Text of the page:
speculation and high expectations accompanied the debut of 9X's mega epic serial, Kahaani Hamaaray Mahaabharat Ki (KHMK). The show debuted on July 7 and two weeks later, it would appear that the hype and curiosity that accompanied the Balaji Telefilms production have worked their magic with the viewers.
According to TAM, KHMK debuted with a TVR of 2.32 (C&S, HSM, 4+); subsequently, it registered its highest TVR of 2.43 for Week 28 (C&S, HSM, 4+). Nevertheless, the serial's high TVR did not succeed in increasing 9X's channel share among the general entertainment channels (GECs). STAR Plus, Zee TV and Sony Entertainment Television are the top three GECs with an average channel share of 30.66 per cent, 19.52 per cent and 8.42 per cent, respectively, for Weeks 26, 27 and 28. 9X's share among GECs was 7.19 per cent. When compared to another mythological serial - Ramayana on NDTV Imagine - the show had got a TVR of less than 2 in the initial week, but later increased viewership with subsequent episodes.
Mukerjea also makes light of the perception that Balaji Telefilms, known for churning out hit family soaps, has surprised all by crafting a credible epic drama. She points out that production houses work according to the channel's brief. "And we had no doubts about their ability or expertise to deliver good quality," she adds.
Media planners and industry observers acknowledge that KHMK's opening TVR proves that viewers did sample the show.
Nandini Dias, chief operating officer, Lodestar Universal, explains, "A TVR in the range of 2 or 2+ practically translates into an impressive and encouraging opening by a show. The Hindi speaking market constitutes a large and huge viewership group, so it means that the programme was sampled by viewers of all age groups. The initial curiosity and a well crafted advertising campaign added considerably to the serial's encouraging performance in the first two weeks."
A few industry veterans like Nikhil Rangnekar, executive director, West, Starcom India, attribute the success of the serial to the fact that it is based on a historical myth, which depicts the universal values of love, hate, intrigue and war, all of which appeal to audiences across ages.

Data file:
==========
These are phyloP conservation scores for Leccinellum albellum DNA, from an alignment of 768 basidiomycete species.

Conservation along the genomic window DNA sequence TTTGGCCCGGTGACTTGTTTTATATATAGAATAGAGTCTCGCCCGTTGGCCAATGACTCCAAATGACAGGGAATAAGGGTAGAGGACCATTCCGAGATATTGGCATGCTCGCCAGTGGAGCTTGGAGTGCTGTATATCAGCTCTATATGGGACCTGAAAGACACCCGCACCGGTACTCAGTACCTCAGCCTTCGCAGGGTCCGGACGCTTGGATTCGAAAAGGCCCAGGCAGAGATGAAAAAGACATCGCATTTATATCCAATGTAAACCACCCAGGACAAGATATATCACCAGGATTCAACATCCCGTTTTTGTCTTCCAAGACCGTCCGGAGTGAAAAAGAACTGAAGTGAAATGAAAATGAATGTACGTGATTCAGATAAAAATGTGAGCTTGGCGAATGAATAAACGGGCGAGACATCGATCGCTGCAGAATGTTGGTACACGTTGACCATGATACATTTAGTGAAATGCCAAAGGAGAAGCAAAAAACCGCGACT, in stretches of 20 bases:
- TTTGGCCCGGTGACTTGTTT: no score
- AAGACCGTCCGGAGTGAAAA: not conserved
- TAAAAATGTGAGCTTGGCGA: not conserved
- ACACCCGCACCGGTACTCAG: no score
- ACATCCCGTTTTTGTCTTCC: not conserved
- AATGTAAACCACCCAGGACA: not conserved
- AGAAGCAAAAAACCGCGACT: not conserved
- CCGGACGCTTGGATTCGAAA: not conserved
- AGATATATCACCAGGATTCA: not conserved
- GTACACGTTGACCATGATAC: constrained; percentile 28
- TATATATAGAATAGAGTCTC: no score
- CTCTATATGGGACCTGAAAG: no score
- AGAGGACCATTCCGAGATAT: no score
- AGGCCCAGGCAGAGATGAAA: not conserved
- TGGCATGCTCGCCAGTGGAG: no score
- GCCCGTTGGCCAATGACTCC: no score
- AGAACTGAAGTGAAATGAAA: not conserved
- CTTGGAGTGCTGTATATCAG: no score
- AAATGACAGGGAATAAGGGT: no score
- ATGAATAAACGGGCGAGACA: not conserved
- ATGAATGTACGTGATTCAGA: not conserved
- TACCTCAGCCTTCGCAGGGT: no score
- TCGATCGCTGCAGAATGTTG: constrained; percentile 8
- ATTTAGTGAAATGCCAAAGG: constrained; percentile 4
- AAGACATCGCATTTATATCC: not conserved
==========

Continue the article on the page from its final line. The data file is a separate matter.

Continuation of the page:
Rangnekar says, "It's the concept alone that has helped pull in the first bunch of viewers. Today, no channel can claim to get ratings in double digit figures. So, if the serial has achieved a TVR of 1.2-2, it has hopes of building on that sound beginning. More than anything else, even if the serial has been accepted by a small audience, all that the channel needs to do now is to convert this 10-12 per cent audience into loyal viewers to sustain a consistent performance."
The one point raised across media circles is that understandably, factors such as the universal charm of a well known myth, the expectations from a Balaji production, and the pull of the big stars featuring in KHMK, have all gone in favour of 9X. Now the task is to build on the success and keep the viewers watching the serial.
According to Anita Nayyar, chief executive officer, MPG India, if KHMK manages to deliver TVRs in the range of 1.5-2 for another four weeks, it will be able to cultivate a sustained, loyal viewership. Because the serial is based on a well revered Hindu myth, it gets viewed by everyone in the family in all single TV households.
Nayyar adds, "The mixed reviews it has received from media analysts and viewers alike will certainly influence the serial's fortunes. By 9X's own admission, Ekta Kapoor's KHMK is a modern tale of one of our oldest epics. But that's exactly where opinion and loyalty get divided. The show has attracted extreme reactions. Some have liked it immensely, while the purists have despised it. All in all, this conflict should tilt the balance in 9X's favour because viewers will want to watch the serial and decide things for themselves."
9X's modern Mahabharat has experimented heavily with the story and characterisation. In an attempt to infuse novelty in the show, the serial opened on a climactic note, with the defeat of the Pandavas in the famous game of 'chausar'; the episode ends with Draupadi vowing revenge for her public humiliation and cursing all those responsible for her plight with ruin. Only then does it move to the sage, Vyas, who is charged by the gods with the responsibility of writing the story of the war and destruction that follow, so that people through the ages can learn the lessons the Mahabharat has to offer.
The designer perfection of the episode invited criticism from several quarters. But Mukerjea is unperturbed. She reasons that if the numbers are in their favour, then they need not worry about critics.